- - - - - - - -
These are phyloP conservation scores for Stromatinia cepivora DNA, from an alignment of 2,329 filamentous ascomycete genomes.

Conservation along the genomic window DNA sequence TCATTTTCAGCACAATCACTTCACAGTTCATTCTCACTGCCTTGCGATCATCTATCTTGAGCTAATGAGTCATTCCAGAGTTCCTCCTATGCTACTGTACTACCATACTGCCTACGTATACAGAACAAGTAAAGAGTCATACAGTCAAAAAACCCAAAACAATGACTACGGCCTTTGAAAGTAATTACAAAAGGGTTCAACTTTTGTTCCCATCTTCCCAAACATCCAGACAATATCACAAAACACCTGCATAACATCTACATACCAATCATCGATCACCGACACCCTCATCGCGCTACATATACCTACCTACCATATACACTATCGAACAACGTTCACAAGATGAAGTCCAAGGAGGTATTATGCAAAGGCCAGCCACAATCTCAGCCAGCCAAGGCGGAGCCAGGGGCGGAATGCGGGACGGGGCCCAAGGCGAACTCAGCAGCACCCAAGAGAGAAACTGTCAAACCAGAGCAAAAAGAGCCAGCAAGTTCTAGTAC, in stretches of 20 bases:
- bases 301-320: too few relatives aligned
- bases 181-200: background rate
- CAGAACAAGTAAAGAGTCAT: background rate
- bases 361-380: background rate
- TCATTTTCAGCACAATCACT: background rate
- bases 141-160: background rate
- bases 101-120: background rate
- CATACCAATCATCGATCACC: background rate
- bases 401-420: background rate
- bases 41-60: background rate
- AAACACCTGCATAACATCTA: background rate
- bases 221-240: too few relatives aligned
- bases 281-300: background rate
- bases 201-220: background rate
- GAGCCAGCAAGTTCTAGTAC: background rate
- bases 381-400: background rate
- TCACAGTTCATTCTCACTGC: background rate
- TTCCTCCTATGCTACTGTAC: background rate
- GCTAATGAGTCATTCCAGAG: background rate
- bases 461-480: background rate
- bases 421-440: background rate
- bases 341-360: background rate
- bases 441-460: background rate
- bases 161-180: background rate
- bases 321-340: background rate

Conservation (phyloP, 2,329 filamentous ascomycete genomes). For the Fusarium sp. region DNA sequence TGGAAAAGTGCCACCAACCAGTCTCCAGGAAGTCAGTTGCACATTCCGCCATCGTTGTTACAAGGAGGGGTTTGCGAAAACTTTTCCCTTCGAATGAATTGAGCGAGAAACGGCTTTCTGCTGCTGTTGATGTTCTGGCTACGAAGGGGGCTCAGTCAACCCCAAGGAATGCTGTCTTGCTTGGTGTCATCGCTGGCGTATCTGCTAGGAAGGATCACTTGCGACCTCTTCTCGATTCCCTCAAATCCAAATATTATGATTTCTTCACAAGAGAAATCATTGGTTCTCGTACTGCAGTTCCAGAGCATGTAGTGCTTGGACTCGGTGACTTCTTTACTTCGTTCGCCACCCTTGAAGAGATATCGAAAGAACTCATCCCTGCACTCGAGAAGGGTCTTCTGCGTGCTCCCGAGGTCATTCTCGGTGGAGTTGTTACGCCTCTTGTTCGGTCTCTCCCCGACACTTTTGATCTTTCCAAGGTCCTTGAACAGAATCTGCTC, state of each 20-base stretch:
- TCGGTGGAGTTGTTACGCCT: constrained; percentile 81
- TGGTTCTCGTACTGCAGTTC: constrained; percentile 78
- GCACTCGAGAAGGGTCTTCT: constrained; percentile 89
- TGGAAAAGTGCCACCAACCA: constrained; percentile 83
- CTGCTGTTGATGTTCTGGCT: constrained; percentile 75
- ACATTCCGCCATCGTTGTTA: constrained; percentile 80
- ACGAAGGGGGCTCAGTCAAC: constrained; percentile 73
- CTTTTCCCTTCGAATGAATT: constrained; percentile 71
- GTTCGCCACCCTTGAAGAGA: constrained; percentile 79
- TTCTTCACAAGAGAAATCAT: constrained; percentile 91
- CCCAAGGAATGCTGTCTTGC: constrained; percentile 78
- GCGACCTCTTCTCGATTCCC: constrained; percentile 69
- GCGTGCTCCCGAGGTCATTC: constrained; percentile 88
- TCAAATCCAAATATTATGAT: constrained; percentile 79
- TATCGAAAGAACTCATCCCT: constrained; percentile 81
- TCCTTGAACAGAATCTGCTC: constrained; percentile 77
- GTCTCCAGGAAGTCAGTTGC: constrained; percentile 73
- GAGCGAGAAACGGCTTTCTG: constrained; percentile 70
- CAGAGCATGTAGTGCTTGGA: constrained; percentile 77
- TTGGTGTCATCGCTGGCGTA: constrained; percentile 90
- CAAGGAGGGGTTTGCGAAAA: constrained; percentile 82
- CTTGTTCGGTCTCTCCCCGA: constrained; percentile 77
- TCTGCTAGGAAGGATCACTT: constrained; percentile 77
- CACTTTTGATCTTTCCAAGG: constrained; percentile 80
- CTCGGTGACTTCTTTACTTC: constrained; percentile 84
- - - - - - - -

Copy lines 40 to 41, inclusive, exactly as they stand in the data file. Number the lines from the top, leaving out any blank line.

- GCGACCTCTTCTCGATTCCC: constrained; percentile 69
- GCGTGCTCCCGAGGTCATTC: constrained; percentile 88